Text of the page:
Dita Von Teese Thinks Burlesque Represents The New Feminism
If you asked me to tell you what I know about burlesque, I'd be lying if I said that the first name that came to mind wasn't Dita Von Teese. The internationally known performer — whose new tour The Art of the Teese begins on Feb. 1 — is easily the biggest name in burlesque right now. Bustle caught up with the star to talk the beginnings of her career, her new tour, and the most empowering thing about her performances. And, trust me, you're about to learn a thing or two.
"It was a hobby for about a decade, and then slowly but surely, as demand for me to perform grew, it became my career," Von Teese says about how she got into burlesque. The star, born Heather Sweet in Michigan, reveals that she always had multiple backup careers because it took a long time before she could "take herself seriously." Teese has also expanded her burlesque stardom into a lingerie line, an eyewear collection, and is the New York Times bestselling author of Your Beauty Mark. Here's what the burlesque star had to say about her career and feminism:
Bustle: Did performing burlesque help you to strengthen your confidence?
Dita Von Teese: I parlayed my very mediocre dance talent into an obscure and lost art form and turned it into something relevant again. I took my average beauty and learned the art of creating glamour and tricked everyone into thinking I was an exotic beauty.
I am not — I am an ordinary dishwater blonde from a farming town in Michigan. I couldn't be a ballerina because I wasn’t good enough, but I wanted the glamour and beauty of it and so I found another way of having it. I made it for myself.
B: Were you always comfortable with your body and sexuality? Did you ever struggle with self-confidence?
DVT: Growing up taking ballet classes my whole life made me learn about my body, and made me accept it and be in touch with it. Now, dance makes me appreciate my body for what it does, and even though I might not like everything about how it looks, I try to focus on the wonderful ways it serves me. I feel grateful to walk, dance — and I feel grateful to be healthy. I try to replace negative thoughts with positive ones.
B: Do you think burlesque is feminist-friendly?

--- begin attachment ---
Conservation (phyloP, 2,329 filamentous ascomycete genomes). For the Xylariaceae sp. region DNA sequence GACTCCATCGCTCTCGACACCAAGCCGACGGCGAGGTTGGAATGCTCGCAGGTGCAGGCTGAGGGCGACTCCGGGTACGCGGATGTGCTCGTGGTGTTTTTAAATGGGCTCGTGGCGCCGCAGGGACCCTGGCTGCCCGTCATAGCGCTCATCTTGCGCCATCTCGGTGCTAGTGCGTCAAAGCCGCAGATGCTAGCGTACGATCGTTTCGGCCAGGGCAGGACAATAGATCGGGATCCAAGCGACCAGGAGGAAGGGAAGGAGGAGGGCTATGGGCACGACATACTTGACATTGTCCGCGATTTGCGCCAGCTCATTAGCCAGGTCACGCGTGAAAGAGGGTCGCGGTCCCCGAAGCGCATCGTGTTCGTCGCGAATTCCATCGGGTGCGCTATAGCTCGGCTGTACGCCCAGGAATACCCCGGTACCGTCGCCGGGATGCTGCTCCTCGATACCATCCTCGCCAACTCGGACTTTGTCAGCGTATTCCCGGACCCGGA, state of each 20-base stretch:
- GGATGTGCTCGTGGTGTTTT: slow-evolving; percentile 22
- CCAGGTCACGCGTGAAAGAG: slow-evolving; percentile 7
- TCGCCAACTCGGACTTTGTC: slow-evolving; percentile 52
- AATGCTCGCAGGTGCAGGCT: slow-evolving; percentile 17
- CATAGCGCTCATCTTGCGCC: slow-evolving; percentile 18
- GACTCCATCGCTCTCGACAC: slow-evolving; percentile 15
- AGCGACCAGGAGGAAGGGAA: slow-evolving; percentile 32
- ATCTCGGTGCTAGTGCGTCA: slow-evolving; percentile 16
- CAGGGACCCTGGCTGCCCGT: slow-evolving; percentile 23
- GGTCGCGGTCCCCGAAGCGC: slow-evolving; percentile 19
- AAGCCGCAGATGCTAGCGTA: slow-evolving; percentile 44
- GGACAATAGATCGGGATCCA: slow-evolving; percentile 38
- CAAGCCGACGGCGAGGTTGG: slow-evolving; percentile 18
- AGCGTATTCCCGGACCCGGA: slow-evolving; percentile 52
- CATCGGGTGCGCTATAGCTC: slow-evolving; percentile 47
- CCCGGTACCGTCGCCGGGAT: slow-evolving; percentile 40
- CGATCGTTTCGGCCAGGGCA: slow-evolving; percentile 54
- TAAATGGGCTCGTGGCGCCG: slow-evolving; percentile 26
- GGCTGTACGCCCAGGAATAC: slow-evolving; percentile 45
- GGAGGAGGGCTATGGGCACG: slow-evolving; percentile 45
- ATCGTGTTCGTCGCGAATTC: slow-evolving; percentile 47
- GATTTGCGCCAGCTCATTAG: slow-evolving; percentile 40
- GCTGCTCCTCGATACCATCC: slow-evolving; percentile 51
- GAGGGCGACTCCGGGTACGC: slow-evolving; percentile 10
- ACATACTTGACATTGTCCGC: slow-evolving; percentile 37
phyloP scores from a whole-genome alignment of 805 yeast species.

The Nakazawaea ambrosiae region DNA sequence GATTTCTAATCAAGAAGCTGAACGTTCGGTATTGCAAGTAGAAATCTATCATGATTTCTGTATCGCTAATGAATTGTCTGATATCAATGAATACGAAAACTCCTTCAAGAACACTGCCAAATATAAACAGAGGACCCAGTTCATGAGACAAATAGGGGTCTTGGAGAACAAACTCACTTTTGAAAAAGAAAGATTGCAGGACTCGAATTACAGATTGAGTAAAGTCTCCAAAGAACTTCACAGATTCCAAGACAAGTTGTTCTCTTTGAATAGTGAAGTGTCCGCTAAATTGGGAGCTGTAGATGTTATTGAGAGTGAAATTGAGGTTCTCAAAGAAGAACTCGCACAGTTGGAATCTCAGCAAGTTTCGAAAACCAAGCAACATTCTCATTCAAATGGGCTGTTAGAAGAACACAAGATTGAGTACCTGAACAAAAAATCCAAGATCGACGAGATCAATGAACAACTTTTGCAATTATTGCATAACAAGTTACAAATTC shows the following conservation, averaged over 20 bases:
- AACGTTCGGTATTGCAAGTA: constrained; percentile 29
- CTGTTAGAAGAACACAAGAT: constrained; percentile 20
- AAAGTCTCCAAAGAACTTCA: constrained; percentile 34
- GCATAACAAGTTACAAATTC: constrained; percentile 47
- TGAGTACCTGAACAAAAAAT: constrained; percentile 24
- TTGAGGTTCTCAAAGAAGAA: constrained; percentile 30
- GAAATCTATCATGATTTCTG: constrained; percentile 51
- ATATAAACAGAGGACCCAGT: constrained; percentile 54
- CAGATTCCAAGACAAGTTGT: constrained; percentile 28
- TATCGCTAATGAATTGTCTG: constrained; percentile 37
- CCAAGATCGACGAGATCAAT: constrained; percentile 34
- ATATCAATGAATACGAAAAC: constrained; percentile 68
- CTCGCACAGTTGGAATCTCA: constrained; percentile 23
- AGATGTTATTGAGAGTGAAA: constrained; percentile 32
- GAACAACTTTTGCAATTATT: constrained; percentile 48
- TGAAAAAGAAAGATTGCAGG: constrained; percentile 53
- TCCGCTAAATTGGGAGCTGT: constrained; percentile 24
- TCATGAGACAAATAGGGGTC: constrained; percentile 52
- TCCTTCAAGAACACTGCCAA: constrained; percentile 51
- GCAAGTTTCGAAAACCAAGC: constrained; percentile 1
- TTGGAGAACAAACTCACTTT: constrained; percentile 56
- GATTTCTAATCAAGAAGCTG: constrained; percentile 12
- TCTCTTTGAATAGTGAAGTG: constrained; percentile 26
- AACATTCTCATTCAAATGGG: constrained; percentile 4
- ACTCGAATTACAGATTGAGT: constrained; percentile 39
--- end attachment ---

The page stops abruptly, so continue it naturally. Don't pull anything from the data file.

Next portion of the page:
DVT: I’ve faced accusations of being anti-feminist, of doing something that is degrading to women, but that’s a tough argument these days when the audience is 80 percent women, and heavily LGBTQ. The audience speaks for itself.
But listen, feminism is complex, evolving, and even flawed. The basic ideals of feminism are here in burlesque’s modern form. This isn’t our grandparents’ burlesque. I think feminism is about gender equality and support for the choices of other women, even if we might not make those choices for ourselves. I think we need to respect each other’s feminist ideals, and a room full of women enjoying watching striptease is clearly a new type of feminism. It wasn’t how it was when I first started doing this, but I sure am grateful that it’s evolved this way because I’m not the same girl I was when I was 19 first starting out either.
B: What makes The Art of the Teese different from other shows you've done?
DVT: I'm the producer of this show, so it’s high stakes! My previous show Strip, Strip, Hooray! is the biggest burlesque production in the world, and so this is the new incarnation of that show, with new things to see.
I'm also really excited about bringing an act called “Lazy” on tour. I created it just for the Crazy Horse Paris, and I am staging it in a new way with my male “Vontourage,” with all-new costumes by British designer Jenny Packham, and custom-made shoes by Christian Louboutin.
B: What's your favorite way to get glam fast?
DVT: It's good to have a go-to hairstyle that you can do quickly and easily, like a chic chignon or a French twist. And matte, red lipstick. I like MAC Ruby Woo a lot for everyday, long-wearing color.
B: What's the most important thing you've learned about relationships?
DVT: Each breakup is the start of a new and exciting beginning, eventually. It takes time to feel okay after a big breakup, but I like to take that time to focus on work or learning new things, or taking up a new hobby.
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